Johnny is 10 years old. On this morning, he woke up with a little bit of a headache and very tired from the night before. He knows that he has missed a few days of school this year and his family will get a letter home if he misses too many more. He decides to really bear down and get on the bus to give school a shot today.
He ends up in front of a computer taking a test. Johnny has taken a few tests on a computer, but not very often. The headache is not getting any better and he tries to keep his tired eyes open. His teacher has talked to him about a growth mindset, the importance of grit, and to always persist. He has all of those things in mind as he grinds thru a 3 hour testing session. He finishes the test and is proud of that.
You see, learning is hard for Johnny. His pretest scores are routinely in the 20% range. However, he is a hard worker who strives to get better. Learning is important to him. By the time he gets to a post-test, he has mastered much of the material and scores in the 85% range.
Johnny’s standardized test score comes back, a few months later. He is labeled as “not yet proficient” by the state.
Here in lies the dilemma, in my opinion. The state test, which is important for many reasons, shows NOT YET PROFICIENT. The teacher, student, and parents who view what Johnny has learned that school year see a student who has not only hit proficiency targets as set by the district, by from pretest to post-test has shown tremendous growth. As a school district, at the end of the day, which of those two scenarios should we put more emphasis on? Which should we spend more time analyzing? I think the answer is clear, yet why is what is happening now so backwards?
Who Defines Student Achievement?
All of us agree that student achievement is important. Teaching and learning, growing the minds of our students, will always be a central piece to education.
The issue is that school districts, school boards, and administrators have in today’s day and age, is how they are allowing outside entities to measure that student achievement. We are allowing the state and federal government, who work regularly outside of the educational world, to define the rules and regulations regarding student achievement. When in reality, they are not qualified to do so. They believe you can rank and score the ability of Johnny’s teacher, principal, curriculum director, and superintendent to those 3 hours in front of the computer. They are wrong in that thinking and we are wrong for following. Johnny’s mastery of the learning targets in his grade is part of what we need to measure. His growth over the course of the year is another important factor. Yet, we are ranking schools and districts on those 3 hours? I think 20 years from now we will look upon this as a very foolish way to judge students, educators, and school districts.
What School Districts Need to Change
You are not hearing complaints from someone who works at a school performing near the bottom. This isn’t sour grapes. The school in which I’m fortunate enough to work consistently is “ranked” in the 70-80th percentile. Yet, I know it does not encompass all that I value in our school and what takes place here on a daily basis.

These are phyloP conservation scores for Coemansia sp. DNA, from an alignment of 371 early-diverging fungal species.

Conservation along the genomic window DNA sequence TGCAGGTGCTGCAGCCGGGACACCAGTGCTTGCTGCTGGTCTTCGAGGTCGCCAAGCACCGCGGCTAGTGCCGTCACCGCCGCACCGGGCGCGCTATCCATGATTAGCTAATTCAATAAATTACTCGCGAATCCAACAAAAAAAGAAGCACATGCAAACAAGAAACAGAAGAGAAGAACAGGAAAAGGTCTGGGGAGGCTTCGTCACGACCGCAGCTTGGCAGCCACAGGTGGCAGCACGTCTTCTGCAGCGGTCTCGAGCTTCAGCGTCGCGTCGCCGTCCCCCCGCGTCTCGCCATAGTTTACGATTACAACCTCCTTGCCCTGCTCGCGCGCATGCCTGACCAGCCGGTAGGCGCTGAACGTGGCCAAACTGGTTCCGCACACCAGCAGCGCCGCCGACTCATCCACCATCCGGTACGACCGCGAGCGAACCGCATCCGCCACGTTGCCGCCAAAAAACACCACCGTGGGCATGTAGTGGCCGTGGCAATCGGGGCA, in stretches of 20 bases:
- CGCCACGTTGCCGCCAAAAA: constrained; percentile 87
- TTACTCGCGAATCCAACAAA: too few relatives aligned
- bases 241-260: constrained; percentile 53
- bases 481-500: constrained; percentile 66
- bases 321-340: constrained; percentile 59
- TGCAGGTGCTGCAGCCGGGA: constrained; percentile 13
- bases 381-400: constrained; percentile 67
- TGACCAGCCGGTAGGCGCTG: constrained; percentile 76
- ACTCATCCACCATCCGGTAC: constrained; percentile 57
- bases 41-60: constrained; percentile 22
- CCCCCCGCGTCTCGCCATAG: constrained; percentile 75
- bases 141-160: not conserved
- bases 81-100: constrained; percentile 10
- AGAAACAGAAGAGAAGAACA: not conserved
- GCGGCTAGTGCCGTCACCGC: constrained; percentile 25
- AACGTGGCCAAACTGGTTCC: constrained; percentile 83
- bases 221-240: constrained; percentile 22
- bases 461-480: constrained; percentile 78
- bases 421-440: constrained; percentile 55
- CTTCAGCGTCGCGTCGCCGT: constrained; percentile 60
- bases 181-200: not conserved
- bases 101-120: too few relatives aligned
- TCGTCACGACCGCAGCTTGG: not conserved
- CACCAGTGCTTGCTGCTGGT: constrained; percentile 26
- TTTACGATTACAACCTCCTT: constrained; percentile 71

I understand why a school district would play within the rules being set for them. When someone else controls your funding, the natural instinct is to follow their rules. Who doesn’t want the money that supports their kids? Also, peer pressure exists on all types of levels. Who wants to be the only one in their county, region, or state that is doing something different?
So how else do you measure the learning and experience a student has over their 180 days of school? I contend we should be setting our own rules, standards, and expectations. Who better knows what those goals should be than a teacher, community member, parent, school board member, or administrator that is tied to learning in that community?
One Step Further
I believe we need to go one step further than just the adjustment to how student achievement is viewed.
The state imposes scores and rankings on us. They require endless pages of school and district improvement plans. Those scores and requirements are not going away and I’m not suggesting a school district should stop meeting those standards. What I believe is that a district should set up their own measures of success. An internal set of expectations and goals. That is what should be communicated to the community. That should be the focus with the teaching staff. It is what students should hear. Ultimately, it is that scale, decided upon by those in the school district, which determines success and carries a meaningful ranking.
My suggestion for a scale would fall upon 10 factors. These factors encompass the most essential characteristics to the success of a school district. Use this as your scale and determination as to levels of success your school system has achieved, not what the state is suggesting as measures.
- Student scores on district assessments
- The growth of student scores on district assessments
- The culture of the staff
- Student scores on the state assessment
- Financial standing
- Effectiveness of educators
- Social and emotional care of students
- Safety and security
- The rating of the school district by parents
- The rating of the school district by students
Let’s work to improve how we view Johnny as a student and as a learner. Let’s work to improve the way we “rank” Johnny’s teacher, principal, and school district. Let’s be sure to internally develop what is important to us, how that progress will be monitored, and how we did at achieving those standards. After all, we are most qualified to do so. #WeDecide